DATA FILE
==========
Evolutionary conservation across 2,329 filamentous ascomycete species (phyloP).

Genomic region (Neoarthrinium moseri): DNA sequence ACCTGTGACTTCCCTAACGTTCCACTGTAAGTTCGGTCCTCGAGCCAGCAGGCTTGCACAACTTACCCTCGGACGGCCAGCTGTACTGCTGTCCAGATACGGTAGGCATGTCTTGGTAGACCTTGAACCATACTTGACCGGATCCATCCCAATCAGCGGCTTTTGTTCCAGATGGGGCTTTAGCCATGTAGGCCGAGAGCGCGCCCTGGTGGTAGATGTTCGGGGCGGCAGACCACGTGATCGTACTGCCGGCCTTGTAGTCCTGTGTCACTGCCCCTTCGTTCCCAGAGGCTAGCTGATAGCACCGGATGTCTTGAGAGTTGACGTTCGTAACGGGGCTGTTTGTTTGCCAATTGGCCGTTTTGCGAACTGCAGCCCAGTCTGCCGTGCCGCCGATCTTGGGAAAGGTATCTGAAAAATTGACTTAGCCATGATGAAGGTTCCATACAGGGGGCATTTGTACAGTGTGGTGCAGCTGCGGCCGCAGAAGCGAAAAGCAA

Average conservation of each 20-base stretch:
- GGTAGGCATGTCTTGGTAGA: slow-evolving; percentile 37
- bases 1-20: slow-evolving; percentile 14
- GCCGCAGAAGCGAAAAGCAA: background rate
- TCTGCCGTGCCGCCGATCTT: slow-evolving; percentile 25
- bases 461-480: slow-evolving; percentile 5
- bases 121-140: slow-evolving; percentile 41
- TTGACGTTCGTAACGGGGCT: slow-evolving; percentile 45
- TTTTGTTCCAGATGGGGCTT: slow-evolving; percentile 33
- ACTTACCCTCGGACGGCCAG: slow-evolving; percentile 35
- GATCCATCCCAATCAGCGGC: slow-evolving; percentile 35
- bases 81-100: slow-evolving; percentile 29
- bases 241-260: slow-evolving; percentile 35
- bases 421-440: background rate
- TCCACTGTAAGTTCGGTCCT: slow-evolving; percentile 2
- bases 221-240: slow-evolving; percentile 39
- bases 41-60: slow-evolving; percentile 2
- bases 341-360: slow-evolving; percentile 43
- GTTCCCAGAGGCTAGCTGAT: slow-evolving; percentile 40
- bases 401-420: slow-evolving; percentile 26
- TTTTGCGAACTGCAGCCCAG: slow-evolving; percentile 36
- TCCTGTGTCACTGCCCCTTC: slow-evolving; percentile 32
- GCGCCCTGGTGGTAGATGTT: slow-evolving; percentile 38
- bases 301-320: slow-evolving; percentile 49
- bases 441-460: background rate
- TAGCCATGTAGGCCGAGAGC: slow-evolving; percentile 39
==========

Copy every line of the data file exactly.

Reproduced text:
Evolutionary conservation across 2,329 filamentous ascomycete species (phyloP).

Genomic region (Neoarthrinium moseri): DNA sequence ACCTGTGACTTCCCTAACGTTCCACTGTAAGTTCGGTCCTCGAGCCAGCAGGCTTGCACAACTTACCCTCGGACGGCCAGCTGTACTGCTGTCCAGATACGGTAGGCATGTCTTGGTAGACCTTGAACCATACTTGACCGGATCCATCCCAATCAGCGGCTTTTGTTCCAGATGGGGCTTTAGCCATGTAGGCCGAGAGCGCGCCCTGGTGGTAGATGTTCGGGGCGGCAGACCACGTGATCGTACTGCCGGCCTTGTAGTCCTGTGTCACTGCCCCTTCGTTCCCAGAGGCTAGCTGATAGCACCGGATGTCTTGAGAGTTGACGTTCGTAACGGGGCTGTTTGTTTGCCAATTGGCCGTTTTGCGAACTGCAGCCCAGTCTGCCGTGCCGCCGATCTTGGGAAAGGTATCTGAAAAATTGACTTAGCCATGATGAAGGTTCCATACAGGGGGCATTTGTACAGTGTGGTGCAGCTGCGGCCGCAGAAGCGAAAAGCAA

Average conservation of each 20-base stretch:
- GGTAGGCATGTCTTGGTAGA: slow-evolving; percentile 37
- bases 1-20: slow-evolving; percentile 14
- GCCGCAGAAGCGAAAAGCAA: background rate
- TCTGCCGTGCCGCCGATCTT: slow-evolving; percentile 25
- bases 461-480: slow-evolving; percentile 5
- bases 121-140: slow-evolving; percentile 41
- TTGACGTTCGTAACGGGGCT: slow-evolving; percentile 45
- TTTTGTTCCAGATGGGGCTT: slow-evolving; percentile 33
- ACTTACCCTCGGACGGCCAG: slow-evolving; percentile 35
- GATCCATCCCAATCAGCGGC: slow-evolving; percentile 35
- bases 81-100: slow-evolving; percentile 29
- bases 241-260: slow-evolving; percentile 35
- bases 421-440: background rate
- TCCACTGTAAGTTCGGTCCT: slow-evolving; percentile 2
- bases 221-240: slow-evolving; percentile 39
- bases 41-60: slow-evolving; percentile 2
- bases 341-360: slow-evolving; percentile 43
- GTTCCCAGAGGCTAGCTGAT: slow-evolving; percentile 40
- bases 401-420: slow-evolving; percentile 26
- TTTTGCGAACTGCAGCCCAG: slow-evolving; percentile 36
- TCCTGTGTCACTGCCCCTTC: slow-evolving; percentile 32
- GCGCCCTGGTGGTAGATGTT: slow-evolving; percentile 38
- bases 301-320: slow-evolving; percentile 49
- bases 441-460: background rate
- TAGCCATGTAGGCCGAGAGC: slow-evolving; percentile 39